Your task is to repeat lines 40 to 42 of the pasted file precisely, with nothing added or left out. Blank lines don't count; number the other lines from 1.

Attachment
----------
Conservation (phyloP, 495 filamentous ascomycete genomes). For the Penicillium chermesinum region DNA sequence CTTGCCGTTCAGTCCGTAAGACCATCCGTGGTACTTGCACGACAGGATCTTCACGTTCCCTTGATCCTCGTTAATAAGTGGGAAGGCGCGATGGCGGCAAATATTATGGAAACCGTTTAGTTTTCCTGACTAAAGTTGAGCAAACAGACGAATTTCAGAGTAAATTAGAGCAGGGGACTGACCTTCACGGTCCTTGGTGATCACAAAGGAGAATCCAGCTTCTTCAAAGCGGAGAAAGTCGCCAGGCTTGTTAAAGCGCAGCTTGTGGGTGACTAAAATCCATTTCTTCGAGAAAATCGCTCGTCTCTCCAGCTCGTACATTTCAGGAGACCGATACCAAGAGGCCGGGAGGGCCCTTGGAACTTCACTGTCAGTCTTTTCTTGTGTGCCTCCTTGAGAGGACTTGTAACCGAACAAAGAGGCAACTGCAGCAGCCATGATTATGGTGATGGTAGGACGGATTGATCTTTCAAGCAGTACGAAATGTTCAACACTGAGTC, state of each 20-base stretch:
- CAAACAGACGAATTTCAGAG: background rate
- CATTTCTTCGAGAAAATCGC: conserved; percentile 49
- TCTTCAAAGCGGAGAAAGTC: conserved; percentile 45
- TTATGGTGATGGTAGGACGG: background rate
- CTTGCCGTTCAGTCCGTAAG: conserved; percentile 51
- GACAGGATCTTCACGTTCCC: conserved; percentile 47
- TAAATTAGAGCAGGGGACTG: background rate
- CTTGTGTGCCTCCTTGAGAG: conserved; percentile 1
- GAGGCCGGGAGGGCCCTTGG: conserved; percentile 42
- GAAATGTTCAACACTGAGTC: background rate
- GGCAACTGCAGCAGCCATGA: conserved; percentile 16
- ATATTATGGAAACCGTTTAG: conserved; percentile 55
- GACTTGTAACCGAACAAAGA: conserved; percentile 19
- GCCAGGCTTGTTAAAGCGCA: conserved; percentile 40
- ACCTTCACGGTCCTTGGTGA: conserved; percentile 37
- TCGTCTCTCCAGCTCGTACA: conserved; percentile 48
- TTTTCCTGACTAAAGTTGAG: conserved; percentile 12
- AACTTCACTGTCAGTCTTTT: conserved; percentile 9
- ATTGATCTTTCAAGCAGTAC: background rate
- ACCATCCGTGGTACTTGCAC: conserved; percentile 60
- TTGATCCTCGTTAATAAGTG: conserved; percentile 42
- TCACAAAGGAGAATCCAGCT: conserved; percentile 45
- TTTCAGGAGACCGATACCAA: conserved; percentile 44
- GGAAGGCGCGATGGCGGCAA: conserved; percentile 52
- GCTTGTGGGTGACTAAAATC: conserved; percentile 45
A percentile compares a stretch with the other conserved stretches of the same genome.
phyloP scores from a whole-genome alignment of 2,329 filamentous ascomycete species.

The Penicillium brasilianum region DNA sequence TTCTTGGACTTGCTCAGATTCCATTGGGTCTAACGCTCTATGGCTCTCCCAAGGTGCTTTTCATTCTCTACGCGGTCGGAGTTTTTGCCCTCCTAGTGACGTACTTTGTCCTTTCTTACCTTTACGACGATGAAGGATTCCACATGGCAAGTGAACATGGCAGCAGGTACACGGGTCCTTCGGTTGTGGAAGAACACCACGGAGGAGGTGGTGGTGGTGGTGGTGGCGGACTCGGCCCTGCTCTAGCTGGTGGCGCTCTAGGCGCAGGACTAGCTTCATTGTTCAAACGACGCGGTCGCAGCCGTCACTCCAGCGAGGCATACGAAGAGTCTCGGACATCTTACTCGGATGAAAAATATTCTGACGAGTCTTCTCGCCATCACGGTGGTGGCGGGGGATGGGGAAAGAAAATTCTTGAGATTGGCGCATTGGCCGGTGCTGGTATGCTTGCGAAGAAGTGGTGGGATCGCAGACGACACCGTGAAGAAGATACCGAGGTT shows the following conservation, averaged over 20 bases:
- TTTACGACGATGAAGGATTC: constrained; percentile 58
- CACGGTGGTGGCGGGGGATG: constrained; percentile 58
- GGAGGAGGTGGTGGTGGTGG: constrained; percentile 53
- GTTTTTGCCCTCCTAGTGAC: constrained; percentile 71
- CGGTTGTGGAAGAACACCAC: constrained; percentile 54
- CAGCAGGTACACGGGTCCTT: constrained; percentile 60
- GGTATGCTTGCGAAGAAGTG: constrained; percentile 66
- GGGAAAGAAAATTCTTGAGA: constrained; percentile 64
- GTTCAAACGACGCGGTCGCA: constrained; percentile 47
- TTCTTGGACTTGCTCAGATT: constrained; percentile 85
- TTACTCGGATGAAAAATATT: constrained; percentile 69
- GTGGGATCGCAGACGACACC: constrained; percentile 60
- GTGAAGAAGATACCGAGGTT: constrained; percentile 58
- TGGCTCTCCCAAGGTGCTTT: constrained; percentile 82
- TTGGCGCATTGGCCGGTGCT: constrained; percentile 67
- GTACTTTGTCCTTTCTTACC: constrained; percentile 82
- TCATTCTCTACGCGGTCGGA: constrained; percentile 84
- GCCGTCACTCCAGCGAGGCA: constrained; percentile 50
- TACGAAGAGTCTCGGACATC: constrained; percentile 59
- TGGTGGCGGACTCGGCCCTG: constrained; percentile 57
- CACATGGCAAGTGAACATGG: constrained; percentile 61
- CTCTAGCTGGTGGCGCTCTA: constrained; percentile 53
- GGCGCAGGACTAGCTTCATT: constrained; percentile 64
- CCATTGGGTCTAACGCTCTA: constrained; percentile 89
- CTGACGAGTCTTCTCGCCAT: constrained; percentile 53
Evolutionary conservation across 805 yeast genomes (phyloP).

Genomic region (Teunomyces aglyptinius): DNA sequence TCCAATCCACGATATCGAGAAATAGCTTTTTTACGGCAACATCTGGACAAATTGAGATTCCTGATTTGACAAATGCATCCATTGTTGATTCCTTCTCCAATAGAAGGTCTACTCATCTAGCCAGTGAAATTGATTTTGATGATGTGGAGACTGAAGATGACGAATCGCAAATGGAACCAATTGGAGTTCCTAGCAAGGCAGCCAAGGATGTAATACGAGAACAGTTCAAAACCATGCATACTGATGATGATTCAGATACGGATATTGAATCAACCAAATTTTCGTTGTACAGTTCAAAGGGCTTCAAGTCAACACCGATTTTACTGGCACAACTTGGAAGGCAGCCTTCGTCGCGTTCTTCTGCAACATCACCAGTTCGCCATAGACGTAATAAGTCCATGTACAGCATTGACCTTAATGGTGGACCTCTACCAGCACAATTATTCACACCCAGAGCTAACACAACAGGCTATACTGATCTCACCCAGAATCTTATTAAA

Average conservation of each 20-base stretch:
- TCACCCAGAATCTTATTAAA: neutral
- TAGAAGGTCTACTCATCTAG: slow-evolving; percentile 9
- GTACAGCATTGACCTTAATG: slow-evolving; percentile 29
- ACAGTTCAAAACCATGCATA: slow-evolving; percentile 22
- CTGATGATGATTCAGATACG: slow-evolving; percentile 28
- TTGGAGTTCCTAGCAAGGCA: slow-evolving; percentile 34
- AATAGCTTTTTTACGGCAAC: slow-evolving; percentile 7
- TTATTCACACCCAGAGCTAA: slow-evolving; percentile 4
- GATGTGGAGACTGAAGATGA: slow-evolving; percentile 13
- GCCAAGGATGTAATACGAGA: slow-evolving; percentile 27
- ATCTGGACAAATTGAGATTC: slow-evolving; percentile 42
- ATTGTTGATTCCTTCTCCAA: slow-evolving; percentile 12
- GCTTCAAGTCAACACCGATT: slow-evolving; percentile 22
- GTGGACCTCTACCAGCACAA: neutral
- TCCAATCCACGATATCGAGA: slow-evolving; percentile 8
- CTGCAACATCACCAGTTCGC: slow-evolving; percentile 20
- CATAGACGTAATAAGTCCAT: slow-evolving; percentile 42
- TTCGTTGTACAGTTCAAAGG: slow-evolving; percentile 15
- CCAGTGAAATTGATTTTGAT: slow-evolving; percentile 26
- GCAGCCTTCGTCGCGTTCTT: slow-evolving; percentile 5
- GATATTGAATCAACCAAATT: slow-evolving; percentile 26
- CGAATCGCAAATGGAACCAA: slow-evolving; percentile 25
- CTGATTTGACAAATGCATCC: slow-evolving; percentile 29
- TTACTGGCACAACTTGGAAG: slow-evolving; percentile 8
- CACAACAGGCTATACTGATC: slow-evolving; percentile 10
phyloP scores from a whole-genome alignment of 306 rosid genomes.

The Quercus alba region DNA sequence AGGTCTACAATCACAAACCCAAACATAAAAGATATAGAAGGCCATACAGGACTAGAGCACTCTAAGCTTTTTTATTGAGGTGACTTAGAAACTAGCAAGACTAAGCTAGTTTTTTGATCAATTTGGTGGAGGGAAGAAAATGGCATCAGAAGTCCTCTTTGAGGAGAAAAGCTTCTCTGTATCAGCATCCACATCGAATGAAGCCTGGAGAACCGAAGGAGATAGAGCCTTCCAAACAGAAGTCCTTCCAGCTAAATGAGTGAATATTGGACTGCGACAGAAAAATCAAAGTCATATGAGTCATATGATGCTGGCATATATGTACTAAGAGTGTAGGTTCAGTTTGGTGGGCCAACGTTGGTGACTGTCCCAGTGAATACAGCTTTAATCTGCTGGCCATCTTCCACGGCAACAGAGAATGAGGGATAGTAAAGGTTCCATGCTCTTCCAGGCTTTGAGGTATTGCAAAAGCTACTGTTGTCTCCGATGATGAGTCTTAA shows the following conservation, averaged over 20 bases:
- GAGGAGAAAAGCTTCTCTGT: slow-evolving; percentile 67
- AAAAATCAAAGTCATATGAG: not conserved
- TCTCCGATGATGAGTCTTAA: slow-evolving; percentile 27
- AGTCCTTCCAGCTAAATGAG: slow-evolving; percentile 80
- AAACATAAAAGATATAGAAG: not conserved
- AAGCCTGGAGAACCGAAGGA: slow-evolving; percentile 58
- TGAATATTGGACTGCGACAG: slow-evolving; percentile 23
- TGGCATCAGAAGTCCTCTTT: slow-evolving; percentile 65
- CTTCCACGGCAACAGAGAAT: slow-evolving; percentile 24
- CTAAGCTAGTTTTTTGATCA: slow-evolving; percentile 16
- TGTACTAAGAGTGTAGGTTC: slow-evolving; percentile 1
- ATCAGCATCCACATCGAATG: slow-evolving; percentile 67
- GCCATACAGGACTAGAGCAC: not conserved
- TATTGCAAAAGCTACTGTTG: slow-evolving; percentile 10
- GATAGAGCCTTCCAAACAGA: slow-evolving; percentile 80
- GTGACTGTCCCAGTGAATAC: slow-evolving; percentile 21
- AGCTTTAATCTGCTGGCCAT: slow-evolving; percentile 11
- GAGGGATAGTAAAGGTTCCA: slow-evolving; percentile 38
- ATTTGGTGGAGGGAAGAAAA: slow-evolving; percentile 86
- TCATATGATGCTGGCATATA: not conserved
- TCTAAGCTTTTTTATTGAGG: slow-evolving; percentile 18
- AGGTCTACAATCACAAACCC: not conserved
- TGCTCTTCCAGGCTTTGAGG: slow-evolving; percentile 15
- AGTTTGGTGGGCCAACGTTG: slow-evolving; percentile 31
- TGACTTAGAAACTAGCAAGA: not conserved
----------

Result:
- TTACTCGGATGAAAAATATT: constrained; percentile 69
- GTGGGATCGCAGACGACACC: constrained; percentile 60
- GTGAAGAAGATACCGAGGTT: constrained; percentile 58